You can check your bags at the curb, walk your friends to the gate and maybe park illegally a little longer before getting towed at Baltimore-Washington International Airport.
But don't be fooled. Life is not back to normal at the state's major airport.
Federal authorities have lowered the "threat level" -- and the accompanying precautions and procedures -- implemented at airports nationwide during the Persian Gulf war. But the current level of security is still higher than it was before the crisis, and may stay that way permanently.
"Just because the conflict over there is over does not mean the terrorist threat is over," said Fritz Korth, Federal Aviation Administration spokesman.
In the early stages of the gulf crisis, before U.S. bombers launched raids on Iraq, the FAA for the first time established a series of specific airport security regulations. When the shooting broke out, airports were put on the highest level of alert to guard against terrorism.
At BWI and many other airports, that meant no curbside baggage check in, longer and more thorough checks of baggage and passengers, no non-passengers in the gate areas, no vehicles parked within 100 feet of a terminal, and vigilance against unattended baggage.
Extra security guards, including undercover agents, were brought in and the sensitivity of the metal detectors was increased to detect smaller objects. Tow trucks were posted at the airport to swiftly remove cars left unattended.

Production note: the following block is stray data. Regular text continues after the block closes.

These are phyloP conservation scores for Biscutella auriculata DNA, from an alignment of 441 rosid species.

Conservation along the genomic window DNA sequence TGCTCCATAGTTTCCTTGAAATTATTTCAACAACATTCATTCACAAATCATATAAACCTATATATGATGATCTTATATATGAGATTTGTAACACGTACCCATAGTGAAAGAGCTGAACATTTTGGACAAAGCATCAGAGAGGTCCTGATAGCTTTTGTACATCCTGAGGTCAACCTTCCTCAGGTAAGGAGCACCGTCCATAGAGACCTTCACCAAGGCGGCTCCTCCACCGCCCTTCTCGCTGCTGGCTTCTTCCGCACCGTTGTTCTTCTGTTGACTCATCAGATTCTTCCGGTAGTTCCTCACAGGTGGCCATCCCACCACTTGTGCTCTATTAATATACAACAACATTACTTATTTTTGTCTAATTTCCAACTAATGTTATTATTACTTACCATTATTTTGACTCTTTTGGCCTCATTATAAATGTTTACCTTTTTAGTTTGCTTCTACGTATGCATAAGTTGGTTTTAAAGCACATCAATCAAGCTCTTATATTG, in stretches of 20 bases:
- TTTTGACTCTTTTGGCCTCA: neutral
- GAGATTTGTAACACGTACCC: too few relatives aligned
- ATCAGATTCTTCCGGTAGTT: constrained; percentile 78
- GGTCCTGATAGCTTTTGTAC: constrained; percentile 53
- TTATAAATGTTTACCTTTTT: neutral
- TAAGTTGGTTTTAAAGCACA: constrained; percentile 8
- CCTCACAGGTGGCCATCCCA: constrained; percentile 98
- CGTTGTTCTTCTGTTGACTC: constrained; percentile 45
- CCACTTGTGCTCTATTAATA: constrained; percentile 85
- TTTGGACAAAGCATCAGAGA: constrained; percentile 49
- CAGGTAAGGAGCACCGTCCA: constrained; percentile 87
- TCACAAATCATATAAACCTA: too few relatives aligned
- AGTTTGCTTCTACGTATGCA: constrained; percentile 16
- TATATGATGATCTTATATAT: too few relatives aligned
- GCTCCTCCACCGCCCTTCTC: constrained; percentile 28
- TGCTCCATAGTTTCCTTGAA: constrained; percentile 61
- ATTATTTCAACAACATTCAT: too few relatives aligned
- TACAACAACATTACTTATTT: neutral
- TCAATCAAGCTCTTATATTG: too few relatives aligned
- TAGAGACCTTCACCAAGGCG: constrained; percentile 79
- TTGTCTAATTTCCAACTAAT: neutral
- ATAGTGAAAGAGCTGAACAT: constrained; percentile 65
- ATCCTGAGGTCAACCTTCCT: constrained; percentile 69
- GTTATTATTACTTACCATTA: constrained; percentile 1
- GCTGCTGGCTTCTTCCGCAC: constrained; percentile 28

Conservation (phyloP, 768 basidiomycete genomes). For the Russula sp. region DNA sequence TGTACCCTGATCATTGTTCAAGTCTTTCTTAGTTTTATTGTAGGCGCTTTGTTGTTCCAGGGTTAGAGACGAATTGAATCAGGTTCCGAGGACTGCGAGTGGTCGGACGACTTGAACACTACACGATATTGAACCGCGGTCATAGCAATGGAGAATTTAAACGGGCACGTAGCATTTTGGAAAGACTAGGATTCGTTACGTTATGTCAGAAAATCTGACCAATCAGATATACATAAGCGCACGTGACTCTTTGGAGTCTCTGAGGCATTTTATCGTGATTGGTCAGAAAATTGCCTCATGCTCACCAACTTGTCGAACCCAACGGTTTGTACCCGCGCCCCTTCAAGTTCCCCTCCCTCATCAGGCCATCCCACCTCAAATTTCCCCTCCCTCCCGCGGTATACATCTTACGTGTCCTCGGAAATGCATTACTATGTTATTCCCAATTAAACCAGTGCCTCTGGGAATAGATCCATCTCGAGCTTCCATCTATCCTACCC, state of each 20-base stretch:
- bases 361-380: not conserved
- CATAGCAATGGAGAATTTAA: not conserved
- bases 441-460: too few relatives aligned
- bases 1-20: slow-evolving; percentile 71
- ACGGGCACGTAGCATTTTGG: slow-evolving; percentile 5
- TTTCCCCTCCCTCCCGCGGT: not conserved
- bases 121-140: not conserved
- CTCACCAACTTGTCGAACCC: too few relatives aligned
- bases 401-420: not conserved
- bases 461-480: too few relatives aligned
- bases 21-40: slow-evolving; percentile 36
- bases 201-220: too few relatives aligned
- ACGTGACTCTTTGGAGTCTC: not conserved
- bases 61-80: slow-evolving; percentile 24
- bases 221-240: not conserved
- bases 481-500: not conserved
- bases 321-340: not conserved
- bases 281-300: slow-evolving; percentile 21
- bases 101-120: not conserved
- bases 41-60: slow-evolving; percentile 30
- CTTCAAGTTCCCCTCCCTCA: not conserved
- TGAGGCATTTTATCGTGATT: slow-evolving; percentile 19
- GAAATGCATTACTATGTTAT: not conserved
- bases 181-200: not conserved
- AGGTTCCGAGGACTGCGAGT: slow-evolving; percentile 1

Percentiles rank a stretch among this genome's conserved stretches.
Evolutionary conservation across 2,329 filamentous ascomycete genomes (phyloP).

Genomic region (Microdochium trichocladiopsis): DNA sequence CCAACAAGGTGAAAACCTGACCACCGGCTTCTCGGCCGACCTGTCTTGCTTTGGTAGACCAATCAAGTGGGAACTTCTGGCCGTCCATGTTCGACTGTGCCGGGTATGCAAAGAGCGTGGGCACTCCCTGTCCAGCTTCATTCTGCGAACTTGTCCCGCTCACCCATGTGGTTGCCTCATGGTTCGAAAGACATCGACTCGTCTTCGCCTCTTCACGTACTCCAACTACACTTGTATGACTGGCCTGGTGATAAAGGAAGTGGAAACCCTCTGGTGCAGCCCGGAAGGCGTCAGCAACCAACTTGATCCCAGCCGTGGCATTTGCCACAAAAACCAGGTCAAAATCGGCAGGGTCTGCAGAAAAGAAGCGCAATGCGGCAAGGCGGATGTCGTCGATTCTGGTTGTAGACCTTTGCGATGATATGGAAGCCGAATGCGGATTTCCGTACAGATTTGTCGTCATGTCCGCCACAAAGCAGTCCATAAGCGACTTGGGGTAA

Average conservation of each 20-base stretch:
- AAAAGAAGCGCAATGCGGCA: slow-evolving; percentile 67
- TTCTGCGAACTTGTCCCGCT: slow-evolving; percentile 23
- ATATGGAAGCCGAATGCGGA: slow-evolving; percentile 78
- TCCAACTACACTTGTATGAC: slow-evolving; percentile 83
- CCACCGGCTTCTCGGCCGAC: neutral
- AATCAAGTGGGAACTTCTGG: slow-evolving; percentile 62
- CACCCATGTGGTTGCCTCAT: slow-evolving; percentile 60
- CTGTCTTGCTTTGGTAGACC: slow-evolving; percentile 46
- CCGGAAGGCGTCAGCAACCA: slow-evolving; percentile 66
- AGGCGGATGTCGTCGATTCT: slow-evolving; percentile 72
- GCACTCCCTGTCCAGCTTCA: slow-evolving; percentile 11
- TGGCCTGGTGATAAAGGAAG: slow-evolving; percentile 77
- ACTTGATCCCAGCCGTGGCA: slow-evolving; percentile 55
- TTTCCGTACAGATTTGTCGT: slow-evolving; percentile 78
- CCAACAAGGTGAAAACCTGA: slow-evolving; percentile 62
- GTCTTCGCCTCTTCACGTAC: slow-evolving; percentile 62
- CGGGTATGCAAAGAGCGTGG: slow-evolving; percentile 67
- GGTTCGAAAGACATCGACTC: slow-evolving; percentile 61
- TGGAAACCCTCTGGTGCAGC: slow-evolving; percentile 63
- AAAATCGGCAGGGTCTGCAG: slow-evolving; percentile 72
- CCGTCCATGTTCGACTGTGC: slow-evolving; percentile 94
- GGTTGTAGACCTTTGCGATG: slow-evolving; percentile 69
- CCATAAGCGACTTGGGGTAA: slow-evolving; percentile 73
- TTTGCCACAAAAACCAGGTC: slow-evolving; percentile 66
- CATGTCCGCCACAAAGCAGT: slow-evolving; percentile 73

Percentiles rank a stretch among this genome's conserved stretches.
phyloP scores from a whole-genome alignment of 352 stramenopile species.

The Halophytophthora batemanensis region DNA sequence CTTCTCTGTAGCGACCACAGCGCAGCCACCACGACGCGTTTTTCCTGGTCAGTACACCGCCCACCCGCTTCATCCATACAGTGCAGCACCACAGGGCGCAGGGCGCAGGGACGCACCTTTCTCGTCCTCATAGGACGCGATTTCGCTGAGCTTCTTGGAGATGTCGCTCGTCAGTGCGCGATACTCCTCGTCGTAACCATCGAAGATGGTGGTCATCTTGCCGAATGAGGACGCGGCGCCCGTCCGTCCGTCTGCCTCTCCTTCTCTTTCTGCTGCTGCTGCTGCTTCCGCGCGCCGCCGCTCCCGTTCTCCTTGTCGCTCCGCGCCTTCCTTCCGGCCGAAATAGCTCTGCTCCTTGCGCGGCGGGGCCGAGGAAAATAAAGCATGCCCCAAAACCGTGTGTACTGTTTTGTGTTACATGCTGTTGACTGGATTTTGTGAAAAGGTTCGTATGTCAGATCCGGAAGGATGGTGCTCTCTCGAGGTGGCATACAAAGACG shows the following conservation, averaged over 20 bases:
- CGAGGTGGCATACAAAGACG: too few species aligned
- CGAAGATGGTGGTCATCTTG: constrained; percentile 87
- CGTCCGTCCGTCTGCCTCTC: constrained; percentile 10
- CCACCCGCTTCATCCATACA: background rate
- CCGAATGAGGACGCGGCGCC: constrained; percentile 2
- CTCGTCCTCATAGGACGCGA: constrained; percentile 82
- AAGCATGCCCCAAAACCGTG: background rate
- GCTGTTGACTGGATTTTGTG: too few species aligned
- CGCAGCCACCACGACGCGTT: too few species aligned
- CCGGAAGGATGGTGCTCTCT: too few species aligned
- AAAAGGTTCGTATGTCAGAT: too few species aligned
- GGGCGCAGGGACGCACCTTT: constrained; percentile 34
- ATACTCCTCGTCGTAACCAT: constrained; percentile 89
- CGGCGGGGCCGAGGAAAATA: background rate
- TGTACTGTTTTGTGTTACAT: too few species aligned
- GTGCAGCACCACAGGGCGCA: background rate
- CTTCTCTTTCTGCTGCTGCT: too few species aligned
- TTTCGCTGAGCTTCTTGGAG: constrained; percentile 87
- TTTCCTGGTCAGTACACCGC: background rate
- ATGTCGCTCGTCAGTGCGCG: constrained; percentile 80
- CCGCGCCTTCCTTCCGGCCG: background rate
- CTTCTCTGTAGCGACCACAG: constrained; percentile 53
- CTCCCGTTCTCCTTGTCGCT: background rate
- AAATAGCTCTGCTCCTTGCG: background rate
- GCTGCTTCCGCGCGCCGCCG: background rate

Those precautions have been gradually eliminated in recent weeks, and now stand at a level where most passengers probably would not notice a difference between current security levels and those before the crisis.
BWI has resumed curb-side check in and is again allowing non-passengers to accompany passengers past the metal detectors and to the airline gates.
It is still illegal to park in the loading and unloading areas adjacent to the terminal, but the on-site tow trucks have been replaced with a private towing service on call near the airport, said Nick Schaus, deputy administrator of the Maryland Aviation Administration.
The no-parking regulations will be more vigorously enforced than they were before the crisis, and the administration has begun the process of raising the $20 fine for violators, Schaus said.
The sensitivity of metal detectors, operated by the airlines, appears to be back at its pre-crisis level, he said.
The 50-member State Police security detail at the airport was expanded during the crisis and remains larger than before, but Schaus would not say how many extra troopers are on duty.
Patrols by undercover police, begun during the crisis, may become a permanent part of the airport's security, he said.
Police and airpoirt personnel will also remain alert--probably permanently-- for unattended baggage, he said.